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Thread: Climbing observer - stupid question alert

  1. #1
    Supporting Member AlaskanSD's Avatar
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    Default Climbing observer - stupid question alert

    Okay - so I've never rock climbed more than a climbing wall, but I see folks climbing along turnagain arm all the time.

    Here's my question. How the heck do you get your anchor and rope secured at the top? If you have to climb up to set your anchor for the rope to belay another climber, you've already climbed it - so what's the point?

    I'm sure it's something simple I'm missing, I'd just like to be enlighted. I've used ropes and ascenders to climb trees, but I have to throw my line up and secure it before hanging off it. And I've been to REI and seen the anchors/cams for wedging into cracks in the rock, etc - I just can't imagine placing those anchors without physically being at the top.

    Placing an anchor as high as you can reach physically while hanging seems like it would be painfully slow going with ascenders and gaining three feet every couple minutes.

    Thanks for enlightening this dummy regarding climbing.

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    Member EagleRiverDee's Avatar
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    As a general rule, they are not "top roping". There are routes up a lot of those walls that already have anchors set that they clip their rope into as they go up, and on the ones that are not set the climbers carry anchors up with them and set them as they climb. You will rarely see top roping outside of a rock gym.
    "If snowmachiners would adopt the habits of riding one at a time and not parking at the base of avalanche prone slopes, the number of fatalities would likely be whittled by at least a third, if not by half." ~ Jill Fredston, in the book Snowstruck, In The Grip Of Avalanches.

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    Moderator Paul H's Avatar
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    It's called lead climbing, you either clip into bolts that have been drilled into the rock, or you place protection (cams, nuts etc) into the cracks. You clip the rope as you go, and the fall is limited by how high you are above your last piece, and how much the rope stretches. Lets say you are 5' out, you fall that 5' below the anchor plus stretch for say a 15' total fall. In general the best aproach is don't fall, the rope is only there for protection, not for upward progress.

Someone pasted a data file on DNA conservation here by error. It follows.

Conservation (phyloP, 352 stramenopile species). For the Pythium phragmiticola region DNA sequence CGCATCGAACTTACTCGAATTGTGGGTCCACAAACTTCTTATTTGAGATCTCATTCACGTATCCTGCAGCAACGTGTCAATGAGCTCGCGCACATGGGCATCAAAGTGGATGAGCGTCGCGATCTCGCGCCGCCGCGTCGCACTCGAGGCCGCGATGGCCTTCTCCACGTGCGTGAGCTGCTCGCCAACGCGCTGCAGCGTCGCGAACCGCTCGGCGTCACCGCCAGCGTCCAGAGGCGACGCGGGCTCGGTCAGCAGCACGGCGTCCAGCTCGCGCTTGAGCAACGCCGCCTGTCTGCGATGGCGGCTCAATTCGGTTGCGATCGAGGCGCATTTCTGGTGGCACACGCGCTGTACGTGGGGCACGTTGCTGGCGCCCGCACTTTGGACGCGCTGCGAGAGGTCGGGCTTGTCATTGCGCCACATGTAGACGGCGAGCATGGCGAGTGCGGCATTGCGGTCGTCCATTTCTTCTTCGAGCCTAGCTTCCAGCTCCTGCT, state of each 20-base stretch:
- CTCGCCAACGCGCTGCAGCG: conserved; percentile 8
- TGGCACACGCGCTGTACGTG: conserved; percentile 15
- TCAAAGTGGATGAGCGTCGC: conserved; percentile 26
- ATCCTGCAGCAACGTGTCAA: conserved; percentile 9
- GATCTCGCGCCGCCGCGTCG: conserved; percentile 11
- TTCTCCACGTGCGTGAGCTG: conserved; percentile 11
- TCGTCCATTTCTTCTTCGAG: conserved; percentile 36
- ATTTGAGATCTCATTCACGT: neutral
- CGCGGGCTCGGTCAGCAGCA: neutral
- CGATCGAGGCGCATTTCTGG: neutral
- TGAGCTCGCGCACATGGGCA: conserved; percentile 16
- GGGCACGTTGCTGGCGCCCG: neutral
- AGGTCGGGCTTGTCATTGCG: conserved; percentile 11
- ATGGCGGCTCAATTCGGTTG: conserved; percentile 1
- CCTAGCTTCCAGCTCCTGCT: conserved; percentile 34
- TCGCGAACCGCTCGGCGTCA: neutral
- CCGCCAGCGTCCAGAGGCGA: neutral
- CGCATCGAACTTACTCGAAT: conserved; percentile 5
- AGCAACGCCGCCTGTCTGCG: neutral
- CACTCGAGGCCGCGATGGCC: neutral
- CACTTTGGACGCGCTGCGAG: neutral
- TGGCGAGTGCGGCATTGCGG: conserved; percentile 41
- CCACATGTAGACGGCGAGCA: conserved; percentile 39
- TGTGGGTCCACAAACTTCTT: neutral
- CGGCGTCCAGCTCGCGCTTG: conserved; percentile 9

There are very few cracks in the rocks on turnagain, so most routes use bolts. Some routes can be aproached from the top to set a top rope, but most are lead from the ground up. Here are some pics of my kids leading a short route last summer.







    Here's a pic of me ice climbing this spring



    As you can see, the rope goes from the ground up to the climber, not top down.

    Placing protection above your head and aiding up on it is painfully slow, but for some routes, paticularly those on El Capitan in Yosemite, its the way to go. Ascenders aren't used, eitriers which are webbing ladders are clipped onto the piece, then climbed up to place the next one.

  4. #4
    Supporting Member AlaskanSD's Avatar
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    Thanks guys! The top roping I observed must've been a pretty commonly used anchor at the top.

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